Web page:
In Prayse of the Translator by Stephen Gosson

The Poet which sometimes hath trod awry.
And song in verse the force of fyry love,
When he beholdes his lute with carefull eye,
Thinkes on the dumpes that he was wonte to prove.
His groning spright yprickt with tender ruth,
Calles then to minde the follies of his youth.

The hardy minde whiche all his honour gotte,
In blouddy fielde by fruyte of deadly iarre,
When once he heares the noyse of thirled shotte,
And threatnyng trumpet sounde the poyntes of warre.
Remembers how through pykes he lovde to runne,
When he the pryce of endlesse glory wonne.

The traveller which neare refusde the payne,
To passe the daunger of the streightes he founde,
But hoysted sayle to searche the golden vayne,
Which natures crafte hath hidden in the grounde.
When he perceyves Don Cortez here so pearte,
May well be mindefull of his owne deserte.

Then yeelde we thankes to Nicholas for his toyle,
Who strings the Lutte that putteth us in minde,
How doting dayes have given us all the foyle,
Whilste learned wittes in foirayne landes doe finde.
That labour beares away the golden fleece,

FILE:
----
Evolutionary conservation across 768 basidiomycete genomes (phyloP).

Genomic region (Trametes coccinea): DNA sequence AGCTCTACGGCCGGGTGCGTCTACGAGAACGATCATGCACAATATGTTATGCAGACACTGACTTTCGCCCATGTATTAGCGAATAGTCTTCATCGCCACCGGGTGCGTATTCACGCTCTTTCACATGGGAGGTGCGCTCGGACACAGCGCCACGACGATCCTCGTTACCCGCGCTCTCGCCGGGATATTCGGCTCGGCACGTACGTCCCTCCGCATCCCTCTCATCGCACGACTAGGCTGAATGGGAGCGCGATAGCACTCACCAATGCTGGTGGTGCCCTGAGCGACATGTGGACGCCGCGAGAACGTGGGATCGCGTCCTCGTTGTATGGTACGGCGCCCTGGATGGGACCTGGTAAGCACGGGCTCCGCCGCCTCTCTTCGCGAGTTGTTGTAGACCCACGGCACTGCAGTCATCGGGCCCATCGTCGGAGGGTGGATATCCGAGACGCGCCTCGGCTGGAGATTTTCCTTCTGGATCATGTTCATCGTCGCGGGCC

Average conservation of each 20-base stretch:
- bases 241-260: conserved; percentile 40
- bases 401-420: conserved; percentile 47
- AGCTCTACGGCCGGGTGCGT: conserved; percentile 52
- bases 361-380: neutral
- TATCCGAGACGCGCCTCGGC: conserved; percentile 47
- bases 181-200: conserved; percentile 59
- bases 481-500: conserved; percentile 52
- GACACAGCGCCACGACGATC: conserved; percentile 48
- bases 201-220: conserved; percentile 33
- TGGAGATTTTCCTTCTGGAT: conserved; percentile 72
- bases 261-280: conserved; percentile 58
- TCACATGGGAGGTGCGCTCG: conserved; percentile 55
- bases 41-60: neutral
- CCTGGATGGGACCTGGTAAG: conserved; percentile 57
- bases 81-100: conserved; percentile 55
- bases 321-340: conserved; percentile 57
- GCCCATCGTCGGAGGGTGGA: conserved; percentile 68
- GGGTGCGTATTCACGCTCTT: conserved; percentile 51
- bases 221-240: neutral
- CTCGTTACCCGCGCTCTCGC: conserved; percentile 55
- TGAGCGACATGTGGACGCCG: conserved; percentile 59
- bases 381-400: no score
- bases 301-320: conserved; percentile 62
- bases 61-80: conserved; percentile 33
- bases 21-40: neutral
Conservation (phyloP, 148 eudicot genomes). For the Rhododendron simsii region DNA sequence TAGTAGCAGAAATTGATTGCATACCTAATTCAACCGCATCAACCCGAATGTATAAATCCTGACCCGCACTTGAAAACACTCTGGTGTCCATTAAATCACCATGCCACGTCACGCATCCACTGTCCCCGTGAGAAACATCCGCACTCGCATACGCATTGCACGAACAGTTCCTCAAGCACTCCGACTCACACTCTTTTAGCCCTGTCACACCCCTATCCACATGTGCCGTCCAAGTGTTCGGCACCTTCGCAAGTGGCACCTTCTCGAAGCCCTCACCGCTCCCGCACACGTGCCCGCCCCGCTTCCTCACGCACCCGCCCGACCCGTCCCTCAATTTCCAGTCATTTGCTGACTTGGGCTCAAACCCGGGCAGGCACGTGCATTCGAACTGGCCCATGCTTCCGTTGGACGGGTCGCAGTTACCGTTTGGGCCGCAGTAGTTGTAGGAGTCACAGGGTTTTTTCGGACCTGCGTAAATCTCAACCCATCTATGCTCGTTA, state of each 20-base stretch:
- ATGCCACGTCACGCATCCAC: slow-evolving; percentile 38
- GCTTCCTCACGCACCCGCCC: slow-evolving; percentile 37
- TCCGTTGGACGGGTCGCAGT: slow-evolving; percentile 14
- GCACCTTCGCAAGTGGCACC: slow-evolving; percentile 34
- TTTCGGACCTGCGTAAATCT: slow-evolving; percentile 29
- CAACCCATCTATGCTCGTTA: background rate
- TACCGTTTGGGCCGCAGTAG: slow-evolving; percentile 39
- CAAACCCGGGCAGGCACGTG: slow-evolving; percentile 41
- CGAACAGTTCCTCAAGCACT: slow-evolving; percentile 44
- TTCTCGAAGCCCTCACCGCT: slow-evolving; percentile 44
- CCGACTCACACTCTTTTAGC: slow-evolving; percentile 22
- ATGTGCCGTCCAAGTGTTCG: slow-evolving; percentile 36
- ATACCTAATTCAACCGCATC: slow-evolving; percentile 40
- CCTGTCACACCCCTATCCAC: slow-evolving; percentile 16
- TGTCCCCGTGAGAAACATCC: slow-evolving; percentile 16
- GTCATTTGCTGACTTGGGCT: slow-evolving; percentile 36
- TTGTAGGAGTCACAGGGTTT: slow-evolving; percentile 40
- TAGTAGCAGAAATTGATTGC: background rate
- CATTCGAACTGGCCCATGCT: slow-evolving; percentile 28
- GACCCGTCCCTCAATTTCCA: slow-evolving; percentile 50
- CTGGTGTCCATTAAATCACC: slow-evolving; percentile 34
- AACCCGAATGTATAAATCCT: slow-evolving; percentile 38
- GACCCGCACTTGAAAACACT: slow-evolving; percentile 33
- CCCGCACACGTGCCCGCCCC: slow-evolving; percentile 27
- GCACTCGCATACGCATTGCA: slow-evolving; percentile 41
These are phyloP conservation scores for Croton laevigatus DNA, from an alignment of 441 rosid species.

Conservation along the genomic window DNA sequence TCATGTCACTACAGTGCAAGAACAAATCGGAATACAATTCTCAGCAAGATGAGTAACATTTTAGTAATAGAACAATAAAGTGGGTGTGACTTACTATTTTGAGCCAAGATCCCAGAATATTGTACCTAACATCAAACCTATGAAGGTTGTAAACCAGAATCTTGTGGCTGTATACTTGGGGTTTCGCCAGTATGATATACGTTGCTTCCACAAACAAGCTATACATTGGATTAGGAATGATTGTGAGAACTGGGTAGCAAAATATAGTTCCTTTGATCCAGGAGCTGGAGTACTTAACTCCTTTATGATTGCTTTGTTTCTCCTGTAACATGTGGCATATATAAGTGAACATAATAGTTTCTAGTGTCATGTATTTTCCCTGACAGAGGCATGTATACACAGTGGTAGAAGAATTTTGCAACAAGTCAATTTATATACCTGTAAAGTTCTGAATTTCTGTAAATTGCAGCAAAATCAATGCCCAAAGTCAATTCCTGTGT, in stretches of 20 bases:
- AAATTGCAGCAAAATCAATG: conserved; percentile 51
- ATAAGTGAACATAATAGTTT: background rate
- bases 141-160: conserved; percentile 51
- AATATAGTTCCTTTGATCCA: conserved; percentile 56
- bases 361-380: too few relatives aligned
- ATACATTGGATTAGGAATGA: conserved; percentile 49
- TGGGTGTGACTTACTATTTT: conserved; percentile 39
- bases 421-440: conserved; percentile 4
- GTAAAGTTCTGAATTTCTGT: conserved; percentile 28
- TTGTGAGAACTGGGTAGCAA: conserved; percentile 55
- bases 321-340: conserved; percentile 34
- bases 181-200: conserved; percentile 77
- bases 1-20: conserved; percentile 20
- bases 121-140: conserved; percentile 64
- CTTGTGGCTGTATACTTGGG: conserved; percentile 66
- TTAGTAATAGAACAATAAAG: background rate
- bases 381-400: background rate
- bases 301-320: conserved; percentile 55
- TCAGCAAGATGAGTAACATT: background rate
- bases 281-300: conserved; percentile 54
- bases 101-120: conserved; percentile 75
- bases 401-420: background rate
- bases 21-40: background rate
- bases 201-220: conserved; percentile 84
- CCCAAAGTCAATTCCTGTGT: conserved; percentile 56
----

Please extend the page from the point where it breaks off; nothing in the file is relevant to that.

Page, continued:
And is rewarded with the flower of Greece.

Loe here the trumpe of everlasting fame,
That rendes the ayre in sunder with his blaste,
And throwes abroade the prayses of their name,
Which ofte in fight have made their foes agast.
Though they be dead, their glory shall remayne,
To reare alofte the deedes of haughty Spayne.

Loe here the traveller, whose paynefull quill,
So lyvely payntes the Spanish Indies out,
That English Gentlemen may vew at will,
The manly prowesse of that gallant route.
And when the Spaniarde vaunteth of his golde,
Their owne renowne in him they may beholde.

From: Gosson, Stephen and Arber, Edward (ed.), The Schoole of Abuse [August?] 1579 and A Short Apologie of the School of Abuse [November?] 1579, 1868, A. Murray and Son: London, pp. 77-78.
(https://books.google.com.au/books?id=UVgJAAAAQAAJ)

Date: 1578

By: Stephen Gosson (1554-1624)

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